Court Refuses to Halt Dakota Access Pipeline, but the Fight Continues

Around 800 protesters have blocked construction of the Dakota Access Pipeline. | Photo: Facebook / No Dakota Access in Treaty Territory - Camp of the Sacred Stones

Around 800 protesters have blocked construction of the Dakota Access Pipeline. | Photo: Facebook / No Dakota Access in Treaty Territory – Camp of the Sacred Stones

Despite the federal court’s ruling, Standing Sioux tribe says it will continue its resistance movement.

An hour before the start of Sunday’s U.S. presidential debates, a federal court rejected an appeal from Indigenous activists to suspend construction on the hotly-contested Dakota Access Pipeline.

The two-page ruling from the U.S. Court of Appeals for the District of Columbia Circuit denied the request to grant a permanent injunction to block the behemoth US $3.7 billion, 1,170-mile pipeline that, when completed, will transport 470,000 barrels of crude oil across 4 states. The pipeline would also snake through half a mile of the Standing Rock Sioux Tribe’s reservation, which straddles the border between North and South Dakota.

The court, in essence, refused to extend a temporary injunction issued in late August, suspending pipeline construction near the tribe’s main water source. In doing so, the court opened the door for Energy Transfer Partners — the Dallas company that is funding the project — to move forward with the project.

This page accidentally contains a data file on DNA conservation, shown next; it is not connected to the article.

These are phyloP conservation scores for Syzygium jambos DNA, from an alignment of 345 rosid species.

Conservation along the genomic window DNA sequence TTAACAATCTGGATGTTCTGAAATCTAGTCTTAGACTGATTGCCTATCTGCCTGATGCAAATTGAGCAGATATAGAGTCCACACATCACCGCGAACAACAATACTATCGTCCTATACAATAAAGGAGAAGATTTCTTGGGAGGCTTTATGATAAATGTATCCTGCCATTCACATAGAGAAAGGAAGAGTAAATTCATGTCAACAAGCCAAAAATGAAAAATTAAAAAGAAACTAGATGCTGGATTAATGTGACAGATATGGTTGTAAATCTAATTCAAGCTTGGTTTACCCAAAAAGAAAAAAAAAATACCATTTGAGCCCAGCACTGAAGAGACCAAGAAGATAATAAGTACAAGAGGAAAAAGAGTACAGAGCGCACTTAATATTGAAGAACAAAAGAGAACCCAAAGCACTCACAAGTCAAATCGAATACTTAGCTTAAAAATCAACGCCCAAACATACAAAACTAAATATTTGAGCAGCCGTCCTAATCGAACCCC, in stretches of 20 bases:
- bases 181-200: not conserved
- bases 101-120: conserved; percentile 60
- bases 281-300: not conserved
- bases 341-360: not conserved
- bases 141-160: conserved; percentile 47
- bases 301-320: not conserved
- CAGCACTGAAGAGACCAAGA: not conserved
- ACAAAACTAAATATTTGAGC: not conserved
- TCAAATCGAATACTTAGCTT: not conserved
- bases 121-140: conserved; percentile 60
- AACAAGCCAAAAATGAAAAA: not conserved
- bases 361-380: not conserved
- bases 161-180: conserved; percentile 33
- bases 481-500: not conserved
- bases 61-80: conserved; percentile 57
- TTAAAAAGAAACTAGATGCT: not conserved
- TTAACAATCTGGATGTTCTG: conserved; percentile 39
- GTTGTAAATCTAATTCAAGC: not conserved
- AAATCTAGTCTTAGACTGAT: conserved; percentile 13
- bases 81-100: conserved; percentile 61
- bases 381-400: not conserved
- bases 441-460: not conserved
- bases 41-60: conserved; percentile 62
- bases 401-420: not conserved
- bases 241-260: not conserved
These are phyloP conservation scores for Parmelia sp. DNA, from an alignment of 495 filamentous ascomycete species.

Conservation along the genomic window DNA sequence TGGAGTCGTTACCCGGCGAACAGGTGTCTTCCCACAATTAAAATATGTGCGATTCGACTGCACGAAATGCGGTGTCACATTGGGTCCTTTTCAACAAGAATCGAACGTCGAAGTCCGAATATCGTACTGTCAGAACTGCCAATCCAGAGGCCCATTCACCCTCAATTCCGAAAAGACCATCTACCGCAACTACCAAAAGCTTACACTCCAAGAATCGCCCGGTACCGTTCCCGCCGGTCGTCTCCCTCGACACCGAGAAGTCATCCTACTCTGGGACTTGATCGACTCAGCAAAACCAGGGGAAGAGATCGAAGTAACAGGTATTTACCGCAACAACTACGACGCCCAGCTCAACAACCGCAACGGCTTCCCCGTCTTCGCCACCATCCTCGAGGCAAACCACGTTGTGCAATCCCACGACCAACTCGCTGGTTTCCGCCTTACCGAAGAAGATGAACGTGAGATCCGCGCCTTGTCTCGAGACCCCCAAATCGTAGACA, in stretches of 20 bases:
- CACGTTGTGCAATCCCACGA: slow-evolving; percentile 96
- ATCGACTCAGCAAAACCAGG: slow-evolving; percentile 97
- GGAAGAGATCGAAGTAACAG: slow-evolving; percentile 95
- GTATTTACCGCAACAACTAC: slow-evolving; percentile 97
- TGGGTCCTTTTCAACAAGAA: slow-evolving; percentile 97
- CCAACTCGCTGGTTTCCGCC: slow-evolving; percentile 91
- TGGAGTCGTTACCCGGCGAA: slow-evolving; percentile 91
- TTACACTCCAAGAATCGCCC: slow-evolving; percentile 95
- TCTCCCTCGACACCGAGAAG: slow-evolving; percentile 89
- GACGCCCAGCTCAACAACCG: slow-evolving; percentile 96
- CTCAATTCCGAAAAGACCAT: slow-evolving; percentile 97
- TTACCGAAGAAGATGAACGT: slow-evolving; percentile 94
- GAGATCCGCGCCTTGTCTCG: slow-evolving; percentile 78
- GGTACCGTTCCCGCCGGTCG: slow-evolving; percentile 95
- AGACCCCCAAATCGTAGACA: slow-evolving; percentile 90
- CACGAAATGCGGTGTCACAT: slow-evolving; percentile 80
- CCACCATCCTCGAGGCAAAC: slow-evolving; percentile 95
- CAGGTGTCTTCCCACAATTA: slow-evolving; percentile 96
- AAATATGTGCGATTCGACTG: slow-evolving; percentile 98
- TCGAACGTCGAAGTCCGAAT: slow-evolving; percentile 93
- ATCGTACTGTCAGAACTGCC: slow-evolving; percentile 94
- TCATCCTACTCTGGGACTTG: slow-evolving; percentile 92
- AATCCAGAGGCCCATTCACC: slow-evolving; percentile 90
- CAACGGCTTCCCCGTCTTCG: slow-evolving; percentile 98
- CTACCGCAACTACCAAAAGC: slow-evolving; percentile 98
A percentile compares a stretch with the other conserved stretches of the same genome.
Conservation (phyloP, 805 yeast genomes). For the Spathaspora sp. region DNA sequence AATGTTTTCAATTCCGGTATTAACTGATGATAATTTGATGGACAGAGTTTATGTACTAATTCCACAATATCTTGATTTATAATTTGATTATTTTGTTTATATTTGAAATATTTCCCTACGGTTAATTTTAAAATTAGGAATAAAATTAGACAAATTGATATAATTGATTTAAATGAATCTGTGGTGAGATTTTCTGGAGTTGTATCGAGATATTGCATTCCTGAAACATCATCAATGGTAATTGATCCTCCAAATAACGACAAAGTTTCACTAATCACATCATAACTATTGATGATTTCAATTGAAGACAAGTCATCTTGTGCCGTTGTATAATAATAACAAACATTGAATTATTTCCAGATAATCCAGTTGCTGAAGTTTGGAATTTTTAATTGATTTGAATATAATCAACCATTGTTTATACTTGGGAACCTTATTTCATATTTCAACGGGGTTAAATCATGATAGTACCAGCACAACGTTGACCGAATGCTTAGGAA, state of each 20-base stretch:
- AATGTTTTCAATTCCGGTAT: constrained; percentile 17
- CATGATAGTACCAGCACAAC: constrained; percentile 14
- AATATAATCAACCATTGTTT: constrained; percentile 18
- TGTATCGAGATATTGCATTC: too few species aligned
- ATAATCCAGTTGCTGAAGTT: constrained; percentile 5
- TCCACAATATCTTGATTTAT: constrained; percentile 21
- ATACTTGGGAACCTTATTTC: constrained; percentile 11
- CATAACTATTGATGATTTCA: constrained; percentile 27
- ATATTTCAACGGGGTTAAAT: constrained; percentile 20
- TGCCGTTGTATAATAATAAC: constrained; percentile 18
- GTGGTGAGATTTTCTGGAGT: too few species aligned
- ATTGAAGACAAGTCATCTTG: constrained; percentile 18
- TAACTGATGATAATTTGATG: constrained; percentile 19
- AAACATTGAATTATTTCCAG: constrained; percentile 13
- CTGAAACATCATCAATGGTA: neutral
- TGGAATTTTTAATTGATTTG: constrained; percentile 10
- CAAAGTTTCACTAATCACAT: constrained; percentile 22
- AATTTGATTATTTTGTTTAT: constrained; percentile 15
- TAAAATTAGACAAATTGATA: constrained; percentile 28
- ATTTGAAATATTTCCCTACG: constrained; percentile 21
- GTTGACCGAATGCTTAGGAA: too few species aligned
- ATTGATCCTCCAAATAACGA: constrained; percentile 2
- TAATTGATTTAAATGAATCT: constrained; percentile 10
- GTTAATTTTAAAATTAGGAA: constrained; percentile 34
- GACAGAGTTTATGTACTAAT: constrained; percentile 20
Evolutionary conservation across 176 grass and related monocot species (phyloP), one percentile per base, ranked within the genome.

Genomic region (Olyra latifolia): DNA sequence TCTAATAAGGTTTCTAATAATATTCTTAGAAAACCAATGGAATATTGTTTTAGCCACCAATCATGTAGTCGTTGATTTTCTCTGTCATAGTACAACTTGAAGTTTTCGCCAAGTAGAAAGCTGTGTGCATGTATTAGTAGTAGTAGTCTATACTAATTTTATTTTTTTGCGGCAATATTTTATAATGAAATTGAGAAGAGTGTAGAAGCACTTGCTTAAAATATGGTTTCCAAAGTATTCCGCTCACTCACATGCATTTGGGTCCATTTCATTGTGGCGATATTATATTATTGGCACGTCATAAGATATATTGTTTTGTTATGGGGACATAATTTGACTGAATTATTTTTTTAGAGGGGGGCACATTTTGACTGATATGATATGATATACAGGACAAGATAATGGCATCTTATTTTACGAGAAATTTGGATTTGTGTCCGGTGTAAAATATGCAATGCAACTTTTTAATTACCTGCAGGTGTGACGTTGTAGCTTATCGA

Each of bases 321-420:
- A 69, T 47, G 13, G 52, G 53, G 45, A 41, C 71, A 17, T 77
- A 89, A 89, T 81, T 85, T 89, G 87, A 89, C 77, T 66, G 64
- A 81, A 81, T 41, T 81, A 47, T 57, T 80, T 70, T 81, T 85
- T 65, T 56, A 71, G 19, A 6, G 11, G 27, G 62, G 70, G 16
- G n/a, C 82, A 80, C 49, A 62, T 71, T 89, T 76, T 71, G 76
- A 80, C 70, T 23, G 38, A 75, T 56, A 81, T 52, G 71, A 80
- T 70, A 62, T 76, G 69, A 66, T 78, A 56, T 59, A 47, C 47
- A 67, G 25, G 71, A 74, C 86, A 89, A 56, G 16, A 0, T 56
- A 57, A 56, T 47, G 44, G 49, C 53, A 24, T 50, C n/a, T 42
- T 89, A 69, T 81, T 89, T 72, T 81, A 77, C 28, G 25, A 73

Attorneys for Dakota Access, the coalition of activists battling against the pipeline, said last Wednesday that company attorneys have made it clear to them that is exactly what they intend to do.

Despite this setback, the tribe and their supporting allies say they are determined to continue.

Tribal Chairman Dave Archambault II called the ruling “disappointing,” but told NBC News, “We aren’t done with this fight.”

Thousands have joined protests led by the Standing Rock Sioux tribe including 300 other tribes at Cannon Ball, North Dakota, the site of the Oceti Sakowin Camp, to protest the pipeline. In winning the temporary injunction in August, the tribe successfully sued the U.S. Army Corps of Engineers, which has jurisdiction over the land. Standing Rock Sioux argued that it did not adequately consult with them when they granted approval for the pipeline’s construction, as is required under the  National Historic Preservation Act.

As such, the three-judge panel Sunday said it “can only hope that the spirit” of the act “may yet prevail”, adding that the ruling is “not the final word,” noting that the final decision lies with the Corps of Engineers.

Archambault said this notes that the court is signalling “to not proceed” with the project.

“It seems they are coming to the same conclusion as the federal government in acknowledging there is something wrong with the approvals for the pipeline,” he said. “We see this as an encouraging sign.”

This article originally appeared on TeleSur. 

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This BBSNews article was syndicated from MintPress News, and written by teleSUR. Read the original article here.